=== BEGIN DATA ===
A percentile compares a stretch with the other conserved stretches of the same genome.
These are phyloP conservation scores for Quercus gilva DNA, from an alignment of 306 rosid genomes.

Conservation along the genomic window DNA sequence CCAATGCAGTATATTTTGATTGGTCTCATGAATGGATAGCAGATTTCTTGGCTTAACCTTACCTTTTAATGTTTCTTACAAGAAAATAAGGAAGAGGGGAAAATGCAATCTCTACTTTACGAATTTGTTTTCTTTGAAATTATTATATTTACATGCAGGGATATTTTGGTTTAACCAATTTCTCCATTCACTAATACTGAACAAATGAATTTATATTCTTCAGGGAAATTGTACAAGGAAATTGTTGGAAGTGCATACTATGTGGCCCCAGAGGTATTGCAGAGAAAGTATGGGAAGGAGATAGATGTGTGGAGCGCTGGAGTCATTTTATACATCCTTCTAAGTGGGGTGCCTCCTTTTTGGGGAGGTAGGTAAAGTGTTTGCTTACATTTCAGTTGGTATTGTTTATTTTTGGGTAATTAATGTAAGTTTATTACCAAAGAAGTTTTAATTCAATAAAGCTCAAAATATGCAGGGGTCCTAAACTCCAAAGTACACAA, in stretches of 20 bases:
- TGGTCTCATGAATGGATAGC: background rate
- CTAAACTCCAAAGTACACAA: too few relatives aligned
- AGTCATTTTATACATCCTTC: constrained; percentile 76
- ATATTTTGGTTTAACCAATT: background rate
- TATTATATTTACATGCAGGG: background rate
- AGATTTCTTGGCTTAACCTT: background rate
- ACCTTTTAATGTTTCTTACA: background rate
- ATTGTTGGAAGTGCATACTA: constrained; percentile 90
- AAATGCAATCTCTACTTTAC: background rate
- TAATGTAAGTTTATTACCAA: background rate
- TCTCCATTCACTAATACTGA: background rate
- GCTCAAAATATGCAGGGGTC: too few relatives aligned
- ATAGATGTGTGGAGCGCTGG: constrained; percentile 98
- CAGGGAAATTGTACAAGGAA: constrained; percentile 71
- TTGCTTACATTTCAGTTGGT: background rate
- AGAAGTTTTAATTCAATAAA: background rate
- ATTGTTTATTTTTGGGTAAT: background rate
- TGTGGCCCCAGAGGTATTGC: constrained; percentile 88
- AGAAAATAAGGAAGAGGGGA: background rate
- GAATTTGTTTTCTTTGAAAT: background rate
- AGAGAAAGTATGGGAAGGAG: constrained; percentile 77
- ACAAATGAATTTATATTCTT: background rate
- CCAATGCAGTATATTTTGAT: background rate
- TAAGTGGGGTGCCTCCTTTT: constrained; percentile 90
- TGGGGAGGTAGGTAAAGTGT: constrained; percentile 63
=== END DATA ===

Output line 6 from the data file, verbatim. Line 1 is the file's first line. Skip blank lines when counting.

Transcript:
- AGTCATTTTATACATCCTTC: constrained; percentile 76